A blogger is never late, ladies and gentlemen. Nor is she early. She delivers content precisely when she means to. [I was sick one week, and lazy another].
“How important is strong communication between teammates, Alex?”
The answer? It’s more important than the time Frodo was asked by Gandalf to keep the ring secret, to keep it safe.
In a time where worlds are colliding and we are working with each other all over the world, it is more important now than ever to keep a line of communication that is both open and honest.
For instance, I work with people (hey friends!) in Chicago, North Carolina, Alabama, and Russia on a daily basis. That means we are working with each other in three different time zones, one of which being over a 10-hour difference from everyone else.
We are fortunate enough to have tools for communication, unlike Frodo and Sam when they abandoned the fellowship for the greater good and could no longer communicate with Aragorn. Do you know how wild that is? Sam and Frodo didn’t even know Gandalf is alive until the end of the movie!
Let’s just continue before this becomes an LOTR forum. I mean, it kind of is already. But I digress, you should be in constant communication throughout the development process. Are you part of an agile team right now? Yes? Great! You rule and everyone else drools. No? You should be! [And I was kidding about the ‘you drool’ part].
But what does being agile mean? Well my fellow readers, if you don’t know, I would direct you to Google – the search engine, not the company…but also the company. Simply put, working in an agile environment means working in teams that consist of developers, software testers, product owners, UI designers, and, sometimes, others. These team members work on a project in sprints, creating and testing pieces that will be released in time to production. One of the major ideologies of agile teams is an open and honest line of communication throughout the entire process, as well as delivering functionality and bug fixes on a regular schedule. Think of Gandalf like a Product Manager – knowing the stakes of the project and trying to keep everyone organized and on schedule while going through the Caradhras passage. And think of Aragorn, Legolas, Gimli, and Boromir as testers, all wielding their unique skills to successfully protect the ring (product) from mishap.
I, personally, attend at least two one-hour long meetings with the developers and the product manager each week. While we do go off on tangents like how ‘Smells Like Teen Spirit’ sounds like a Hanson song if it’s played in a major key, we also go over the story tickets that are created and agree on acceptance criteria. Not only does this meeting give me time to rant about my passion for LOTR while my weary teammates pretend to listen, it also gives me a chance to tell the developers things I will be on the lookout for when I test the ticket. This helps prevent bugs from being introduced into the system from the start. And for me, this is equivalent to the feeling of swatting a power forward as he drives in for a lay-up.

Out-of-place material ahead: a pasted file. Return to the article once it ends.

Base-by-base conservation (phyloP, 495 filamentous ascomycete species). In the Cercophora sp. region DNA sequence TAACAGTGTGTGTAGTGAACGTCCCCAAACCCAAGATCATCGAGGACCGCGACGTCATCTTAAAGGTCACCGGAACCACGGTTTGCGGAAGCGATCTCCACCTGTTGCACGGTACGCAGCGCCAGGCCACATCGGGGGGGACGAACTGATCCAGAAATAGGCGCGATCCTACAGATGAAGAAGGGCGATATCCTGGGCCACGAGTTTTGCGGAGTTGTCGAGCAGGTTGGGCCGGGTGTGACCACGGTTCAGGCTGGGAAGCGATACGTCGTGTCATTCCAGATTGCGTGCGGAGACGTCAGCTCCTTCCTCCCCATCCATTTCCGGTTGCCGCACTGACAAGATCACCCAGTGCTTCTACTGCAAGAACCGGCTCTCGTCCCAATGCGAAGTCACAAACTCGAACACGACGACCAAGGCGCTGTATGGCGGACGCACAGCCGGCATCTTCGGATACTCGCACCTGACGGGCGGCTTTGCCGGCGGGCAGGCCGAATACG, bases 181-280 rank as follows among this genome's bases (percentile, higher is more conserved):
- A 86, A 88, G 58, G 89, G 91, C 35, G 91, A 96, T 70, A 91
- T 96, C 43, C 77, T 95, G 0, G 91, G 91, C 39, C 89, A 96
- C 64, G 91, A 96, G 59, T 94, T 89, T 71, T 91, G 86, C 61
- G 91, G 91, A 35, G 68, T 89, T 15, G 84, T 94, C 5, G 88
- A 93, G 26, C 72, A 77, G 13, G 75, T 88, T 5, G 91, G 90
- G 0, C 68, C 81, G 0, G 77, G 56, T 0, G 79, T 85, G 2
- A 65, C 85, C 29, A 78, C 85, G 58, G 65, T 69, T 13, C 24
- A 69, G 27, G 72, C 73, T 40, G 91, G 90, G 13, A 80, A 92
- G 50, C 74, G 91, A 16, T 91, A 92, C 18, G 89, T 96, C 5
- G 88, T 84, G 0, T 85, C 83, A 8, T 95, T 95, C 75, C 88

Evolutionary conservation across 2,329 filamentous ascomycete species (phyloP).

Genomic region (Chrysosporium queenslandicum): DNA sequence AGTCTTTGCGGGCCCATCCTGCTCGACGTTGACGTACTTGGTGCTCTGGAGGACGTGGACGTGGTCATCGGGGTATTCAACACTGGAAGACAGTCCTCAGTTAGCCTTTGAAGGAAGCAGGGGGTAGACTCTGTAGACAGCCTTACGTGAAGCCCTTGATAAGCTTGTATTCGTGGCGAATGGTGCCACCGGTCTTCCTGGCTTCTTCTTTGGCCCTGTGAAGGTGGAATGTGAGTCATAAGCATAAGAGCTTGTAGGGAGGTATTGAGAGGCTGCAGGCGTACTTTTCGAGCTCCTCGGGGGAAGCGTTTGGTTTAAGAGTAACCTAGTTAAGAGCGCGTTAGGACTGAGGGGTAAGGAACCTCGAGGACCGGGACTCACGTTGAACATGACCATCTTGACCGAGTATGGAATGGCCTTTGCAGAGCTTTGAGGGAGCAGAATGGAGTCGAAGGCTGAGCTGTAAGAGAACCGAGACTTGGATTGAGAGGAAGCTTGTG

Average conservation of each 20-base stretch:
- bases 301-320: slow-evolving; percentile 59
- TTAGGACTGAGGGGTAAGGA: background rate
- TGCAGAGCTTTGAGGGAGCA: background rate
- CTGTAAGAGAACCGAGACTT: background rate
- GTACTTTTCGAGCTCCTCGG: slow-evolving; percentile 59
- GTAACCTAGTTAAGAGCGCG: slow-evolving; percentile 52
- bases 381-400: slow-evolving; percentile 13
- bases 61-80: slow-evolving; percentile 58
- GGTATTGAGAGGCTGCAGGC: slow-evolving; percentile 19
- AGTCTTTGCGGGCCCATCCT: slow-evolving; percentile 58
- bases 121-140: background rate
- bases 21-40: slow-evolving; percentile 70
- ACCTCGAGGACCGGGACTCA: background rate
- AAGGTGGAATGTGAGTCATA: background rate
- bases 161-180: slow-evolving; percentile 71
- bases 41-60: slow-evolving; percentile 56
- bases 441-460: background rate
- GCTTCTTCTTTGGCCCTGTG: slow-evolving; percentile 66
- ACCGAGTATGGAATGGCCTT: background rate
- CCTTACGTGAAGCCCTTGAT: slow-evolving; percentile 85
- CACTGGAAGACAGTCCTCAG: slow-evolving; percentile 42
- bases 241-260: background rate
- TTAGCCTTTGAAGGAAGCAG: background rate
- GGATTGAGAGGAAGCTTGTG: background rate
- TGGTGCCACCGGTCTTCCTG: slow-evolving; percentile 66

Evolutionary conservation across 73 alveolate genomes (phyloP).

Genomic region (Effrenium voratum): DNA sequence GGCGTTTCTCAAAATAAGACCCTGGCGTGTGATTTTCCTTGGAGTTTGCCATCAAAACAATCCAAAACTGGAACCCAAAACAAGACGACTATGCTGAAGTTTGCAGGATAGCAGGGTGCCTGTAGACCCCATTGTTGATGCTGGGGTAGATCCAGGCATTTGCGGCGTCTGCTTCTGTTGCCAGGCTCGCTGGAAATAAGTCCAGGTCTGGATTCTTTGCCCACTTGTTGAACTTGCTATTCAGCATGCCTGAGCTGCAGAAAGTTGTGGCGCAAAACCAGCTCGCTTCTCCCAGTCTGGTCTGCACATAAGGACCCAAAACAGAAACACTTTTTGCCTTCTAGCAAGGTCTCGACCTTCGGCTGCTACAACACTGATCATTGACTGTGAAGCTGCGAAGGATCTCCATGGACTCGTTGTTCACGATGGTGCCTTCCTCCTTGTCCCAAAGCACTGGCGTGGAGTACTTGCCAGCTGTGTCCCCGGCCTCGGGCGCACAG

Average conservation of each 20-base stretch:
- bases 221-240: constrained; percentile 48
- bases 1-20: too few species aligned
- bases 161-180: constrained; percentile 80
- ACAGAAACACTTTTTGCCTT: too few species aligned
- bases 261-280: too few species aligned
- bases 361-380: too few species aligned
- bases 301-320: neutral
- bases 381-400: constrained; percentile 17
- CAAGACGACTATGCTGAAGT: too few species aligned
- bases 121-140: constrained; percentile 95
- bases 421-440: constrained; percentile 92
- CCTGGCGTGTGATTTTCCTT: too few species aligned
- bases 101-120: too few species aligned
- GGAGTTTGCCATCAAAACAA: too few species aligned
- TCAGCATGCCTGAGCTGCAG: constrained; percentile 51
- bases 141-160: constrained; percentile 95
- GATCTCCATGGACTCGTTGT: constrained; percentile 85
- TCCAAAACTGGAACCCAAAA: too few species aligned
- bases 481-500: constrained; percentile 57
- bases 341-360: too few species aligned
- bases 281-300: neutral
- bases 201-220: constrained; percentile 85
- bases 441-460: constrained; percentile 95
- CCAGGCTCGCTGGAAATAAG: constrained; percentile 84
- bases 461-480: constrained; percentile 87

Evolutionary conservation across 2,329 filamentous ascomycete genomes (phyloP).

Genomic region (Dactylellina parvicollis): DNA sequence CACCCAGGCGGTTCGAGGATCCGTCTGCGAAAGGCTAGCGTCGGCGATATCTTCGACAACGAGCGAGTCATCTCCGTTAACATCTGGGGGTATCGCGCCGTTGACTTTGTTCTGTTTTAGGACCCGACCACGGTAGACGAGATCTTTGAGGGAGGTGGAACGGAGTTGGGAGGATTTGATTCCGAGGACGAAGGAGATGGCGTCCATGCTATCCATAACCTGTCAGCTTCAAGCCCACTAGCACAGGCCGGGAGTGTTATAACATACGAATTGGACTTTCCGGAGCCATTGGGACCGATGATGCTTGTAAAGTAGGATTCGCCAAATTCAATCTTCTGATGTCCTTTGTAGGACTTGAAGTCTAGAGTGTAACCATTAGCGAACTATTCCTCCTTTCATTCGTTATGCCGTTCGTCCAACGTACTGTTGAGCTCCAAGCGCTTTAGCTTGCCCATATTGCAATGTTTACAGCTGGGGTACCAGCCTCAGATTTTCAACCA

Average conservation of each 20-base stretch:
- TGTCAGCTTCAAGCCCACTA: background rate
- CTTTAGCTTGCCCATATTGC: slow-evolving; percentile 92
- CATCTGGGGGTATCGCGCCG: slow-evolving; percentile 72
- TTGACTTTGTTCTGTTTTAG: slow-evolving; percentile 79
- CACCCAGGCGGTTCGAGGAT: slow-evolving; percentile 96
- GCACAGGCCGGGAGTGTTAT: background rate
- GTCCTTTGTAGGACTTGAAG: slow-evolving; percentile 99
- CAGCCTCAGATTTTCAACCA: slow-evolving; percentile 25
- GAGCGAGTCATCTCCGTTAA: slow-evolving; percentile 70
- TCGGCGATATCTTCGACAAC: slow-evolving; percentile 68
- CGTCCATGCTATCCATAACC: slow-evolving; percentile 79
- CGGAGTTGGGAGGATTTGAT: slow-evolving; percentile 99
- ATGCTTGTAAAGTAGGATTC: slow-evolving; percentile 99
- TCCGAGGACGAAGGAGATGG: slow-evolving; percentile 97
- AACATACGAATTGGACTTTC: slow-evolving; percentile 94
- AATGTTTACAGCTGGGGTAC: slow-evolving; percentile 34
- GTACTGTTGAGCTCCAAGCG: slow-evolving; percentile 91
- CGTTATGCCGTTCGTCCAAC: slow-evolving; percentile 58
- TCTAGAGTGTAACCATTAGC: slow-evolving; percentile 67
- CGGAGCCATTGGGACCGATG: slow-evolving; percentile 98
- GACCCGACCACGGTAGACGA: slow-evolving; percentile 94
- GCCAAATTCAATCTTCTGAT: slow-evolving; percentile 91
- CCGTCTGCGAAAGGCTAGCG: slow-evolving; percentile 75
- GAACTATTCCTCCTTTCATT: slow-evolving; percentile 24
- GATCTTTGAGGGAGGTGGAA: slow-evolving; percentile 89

Now, being remote also means being out of the loop on some things like quick side convos between decision makers, and maybe even missing out on some office gossip. Now I get my fill of gossip by forcing my boyfriend to watch the Bachelor with me every Monday at 8/7 Central on ABC. But as far as getting involved in those decision-making side convos, I would recommend forming some tight bonds with your co-workers, wherever they may be. I’ve built some strong relationships with friends in Chicago, and we can now talk pretty much anything! They will keep you in the loop if you ask them too. But for the record, there are some things that I just won’t know about until later, and as a remote team member, I will have to accept that. Of course, those things won’t be as big as the news of the return of GANDALF THE WHITE! Seriously, guys. Frodo and Sam didn’t know Gandalf was alive until they woke up in Rivendell after the destruction of the ring [Spoiler-but old spoiler that shouldn’t even be a spoiler at this point].
Now here comes the part where I promote Slack, our messaging tool. Slack is basically AIM for work. It’s awesome. You can see when the other person is typing back. THAT’S RIGHT, JEFFREY. I KNOW YOU ARE IGNORING MY FOUR-PARAGRAPH EXPLANATION ON WHY IT WOULDN’T MAKE SENSE FOR THE EAGLES TO CARRY SAM AND FRODO TO MORDOR FROM THE START. But actually, it’s a really effective tool, and if you have Slack or something similar, I suggest you use it to its full advantage. I have built a full friendship off this tool alone by messaging a co-worker of mine who shares DND as a similar interest. Our paths have actually rarely touched on work related stuff, but when they do, we will already have a good foundation to work from.
“So tell me again. How important is strong communication between teammates, Alex?”
Next up on Lord of the Test Things…
It’s a surprise! So surprising that I don’t even know what it is yet!